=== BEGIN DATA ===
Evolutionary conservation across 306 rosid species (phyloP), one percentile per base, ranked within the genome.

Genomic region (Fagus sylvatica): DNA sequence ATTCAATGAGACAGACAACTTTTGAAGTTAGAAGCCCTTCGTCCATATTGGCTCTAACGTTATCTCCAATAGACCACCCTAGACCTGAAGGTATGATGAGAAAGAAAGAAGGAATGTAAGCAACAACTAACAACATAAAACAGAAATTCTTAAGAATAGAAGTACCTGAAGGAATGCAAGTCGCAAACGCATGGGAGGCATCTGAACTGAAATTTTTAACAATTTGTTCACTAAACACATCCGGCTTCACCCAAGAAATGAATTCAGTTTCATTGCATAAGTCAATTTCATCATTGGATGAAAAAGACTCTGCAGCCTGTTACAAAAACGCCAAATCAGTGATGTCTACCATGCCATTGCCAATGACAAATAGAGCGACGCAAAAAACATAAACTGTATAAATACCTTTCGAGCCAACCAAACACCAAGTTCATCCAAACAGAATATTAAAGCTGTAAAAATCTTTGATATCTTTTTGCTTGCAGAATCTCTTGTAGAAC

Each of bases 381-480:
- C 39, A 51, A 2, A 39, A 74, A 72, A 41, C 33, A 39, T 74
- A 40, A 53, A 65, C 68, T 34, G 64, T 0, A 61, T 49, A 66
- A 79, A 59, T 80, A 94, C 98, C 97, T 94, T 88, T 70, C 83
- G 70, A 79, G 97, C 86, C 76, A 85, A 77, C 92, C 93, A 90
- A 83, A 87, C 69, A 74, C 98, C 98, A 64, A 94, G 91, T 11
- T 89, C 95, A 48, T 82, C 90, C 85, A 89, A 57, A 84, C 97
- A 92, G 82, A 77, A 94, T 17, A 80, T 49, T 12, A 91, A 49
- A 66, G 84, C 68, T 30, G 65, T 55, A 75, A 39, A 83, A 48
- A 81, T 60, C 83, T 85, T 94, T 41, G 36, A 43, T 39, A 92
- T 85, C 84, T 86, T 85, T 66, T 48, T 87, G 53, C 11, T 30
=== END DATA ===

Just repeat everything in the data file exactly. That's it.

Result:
Evolutionary conservation across 306 rosid species (phyloP), one percentile per base, ranked within the genome.

Genomic region (Fagus sylvatica): DNA sequence ATTCAATGAGACAGACAACTTTTGAAGTTAGAAGCCCTTCGTCCATATTGGCTCTAACGTTATCTCCAATAGACCACCCTAGACCTGAAGGTATGATGAGAAAGAAAGAAGGAATGTAAGCAACAACTAACAACATAAAACAGAAATTCTTAAGAATAGAAGTACCTGAAGGAATGCAAGTCGCAAACGCATGGGAGGCATCTGAACTGAAATTTTTAACAATTTGTTCACTAAACACATCCGGCTTCACCCAAGAAATGAATTCAGTTTCATTGCATAAGTCAATTTCATCATTGGATGAAAAAGACTCTGCAGCCTGTTACAAAAACGCCAAATCAGTGATGTCTACCATGCCATTGCCAATGACAAATAGAGCGACGCAAAAAACATAAACTGTATAAATACCTTTCGAGCCAACCAAACACCAAGTTCATCCAAACAGAATATTAAAGCTGTAAAAATCTTTGATATCTTTTTGCTTGCAGAATCTCTTGTAGAAC

Each of bases 381-480:
- C 39, A 51, A 2, A 39, A 74, A 72, A 41, C 33, A 39, T 74
- A 40, A 53, A 65, C 68, T 34, G 64, T 0, A 61, T 49, A 66
- A 79, A 59, T 80, A 94, C 98, C 97, T 94, T 88, T 70, C 83
- G 70, A 79, G 97, C 86, C 76, A 85, A 77, C 92, C 93, A 90
- A 83, A 87, C 69, A 74, C 98, C 98, A 64, A 94, G 91, T 11
- T 89, C 95, A 48, T 82, C 90, C 85, A 89, A 57, A 84, C 97
- A 92, G 82, A 77, A 94, T 17, A 80, T 49, T 12, A 91, A 49
- A 66, G 84, C 68, T 30, G 65, T 55, A 75, A 39, A 83, A 48
- A 81, T 60, C 83, T 85, T 94, T 41, G 36, A 43, T 39, A 92
- T 85, C 84, T 86, T 85, T 66, T 48, T 87, G 53, C 11, T 30